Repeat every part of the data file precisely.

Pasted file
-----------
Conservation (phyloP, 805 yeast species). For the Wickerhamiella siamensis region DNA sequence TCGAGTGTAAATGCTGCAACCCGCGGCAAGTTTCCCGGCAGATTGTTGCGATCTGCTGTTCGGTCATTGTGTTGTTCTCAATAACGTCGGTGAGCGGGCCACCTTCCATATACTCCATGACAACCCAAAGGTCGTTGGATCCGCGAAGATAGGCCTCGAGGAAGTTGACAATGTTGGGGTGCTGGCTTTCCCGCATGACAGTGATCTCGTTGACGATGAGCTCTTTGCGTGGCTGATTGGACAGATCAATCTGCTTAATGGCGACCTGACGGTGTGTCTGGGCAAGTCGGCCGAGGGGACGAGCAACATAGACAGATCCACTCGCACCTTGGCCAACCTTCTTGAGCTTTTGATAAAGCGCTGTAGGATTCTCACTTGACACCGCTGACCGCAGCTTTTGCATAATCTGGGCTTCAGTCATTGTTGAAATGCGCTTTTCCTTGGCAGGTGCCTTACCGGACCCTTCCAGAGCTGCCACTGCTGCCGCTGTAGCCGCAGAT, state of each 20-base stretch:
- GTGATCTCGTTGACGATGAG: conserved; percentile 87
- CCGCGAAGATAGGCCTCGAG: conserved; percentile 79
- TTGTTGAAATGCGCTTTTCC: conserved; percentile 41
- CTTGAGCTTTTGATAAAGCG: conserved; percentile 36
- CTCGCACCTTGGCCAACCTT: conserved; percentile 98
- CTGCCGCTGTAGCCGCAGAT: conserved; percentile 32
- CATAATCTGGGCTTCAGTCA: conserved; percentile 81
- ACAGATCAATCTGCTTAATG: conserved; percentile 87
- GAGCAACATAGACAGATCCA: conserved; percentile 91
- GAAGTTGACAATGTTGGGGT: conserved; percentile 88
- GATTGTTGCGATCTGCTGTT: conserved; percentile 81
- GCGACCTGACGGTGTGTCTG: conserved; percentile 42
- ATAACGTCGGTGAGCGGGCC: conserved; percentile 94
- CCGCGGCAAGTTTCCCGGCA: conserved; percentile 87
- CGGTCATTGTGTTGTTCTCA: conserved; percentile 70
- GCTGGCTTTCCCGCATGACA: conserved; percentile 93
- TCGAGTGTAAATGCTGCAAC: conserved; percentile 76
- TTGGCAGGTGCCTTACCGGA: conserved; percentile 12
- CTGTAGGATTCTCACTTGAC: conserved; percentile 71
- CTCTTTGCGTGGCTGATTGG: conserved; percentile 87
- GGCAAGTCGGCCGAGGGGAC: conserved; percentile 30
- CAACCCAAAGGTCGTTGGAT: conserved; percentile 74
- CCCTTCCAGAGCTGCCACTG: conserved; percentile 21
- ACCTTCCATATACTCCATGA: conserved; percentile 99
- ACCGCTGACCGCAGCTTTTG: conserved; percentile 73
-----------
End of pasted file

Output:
Conservation (phyloP, 805 yeast species). For the Wickerhamiella siamensis region DNA sequence TCGAGTGTAAATGCTGCAACCCGCGGCAAGTTTCCCGGCAGATTGTTGCGATCTGCTGTTCGGTCATTGTGTTGTTCTCAATAACGTCGGTGAGCGGGCCACCTTCCATATACTCCATGACAACCCAAAGGTCGTTGGATCCGCGAAGATAGGCCTCGAGGAAGTTGACAATGTTGGGGTGCTGGCTTTCCCGCATGACAGTGATCTCGTTGACGATGAGCTCTTTGCGTGGCTGATTGGACAGATCAATCTGCTTAATGGCGACCTGACGGTGTGTCTGGGCAAGTCGGCCGAGGGGACGAGCAACATAGACAGATCCACTCGCACCTTGGCCAACCTTCTTGAGCTTTTGATAAAGCGCTGTAGGATTCTCACTTGACACCGCTGACCGCAGCTTTTGCATAATCTGGGCTTCAGTCATTGTTGAAATGCGCTTTTCCTTGGCAGGTGCCTTACCGGACCCTTCCAGAGCTGCCACTGCTGCCGCTGTAGCCGCAGAT, state of each 20-base stretch:
- GTGATCTCGTTGACGATGAG: conserved; percentile 87
- CCGCGAAGATAGGCCTCGAG: conserved; percentile 79
- TTGTTGAAATGCGCTTTTCC: conserved; percentile 41
- CTTGAGCTTTTGATAAAGCG: conserved; percentile 36
- CTCGCACCTTGGCCAACCTT: conserved; percentile 98
- CTGCCGCTGTAGCCGCAGAT: conserved; percentile 32
- CATAATCTGGGCTTCAGTCA: conserved; percentile 81
- ACAGATCAATCTGCTTAATG: conserved; percentile 87
- GAGCAACATAGACAGATCCA: conserved; percentile 91
- GAAGTTGACAATGTTGGGGT: conserved; percentile 88
- GATTGTTGCGATCTGCTGTT: conserved; percentile 81
- GCGACCTGACGGTGTGTCTG: conserved; percentile 42
- ATAACGTCGGTGAGCGGGCC: conserved; percentile 94
- CCGCGGCAAGTTTCCCGGCA: conserved; percentile 87
- CGGTCATTGTGTTGTTCTCA: conserved; percentile 70
- GCTGGCTTTCCCGCATGACA: conserved; percentile 93
- TCGAGTGTAAATGCTGCAAC: conserved; percentile 76
- TTGGCAGGTGCCTTACCGGA: conserved; percentile 12
- CTGTAGGATTCTCACTTGAC: conserved; percentile 71
- CTCTTTGCGTGGCTGATTGG: conserved; percentile 87
- GGCAAGTCGGCCGAGGGGAC: conserved; percentile 30
- CAACCCAAAGGTCGTTGGAT: conserved; percentile 74
- CCCTTCCAGAGCTGCCACTG: conserved; percentile 21
- ACCTTCCATATACTCCATGA: conserved; percentile 99
- ACCGCTGACCGCAGCTTTTG: conserved; percentile 73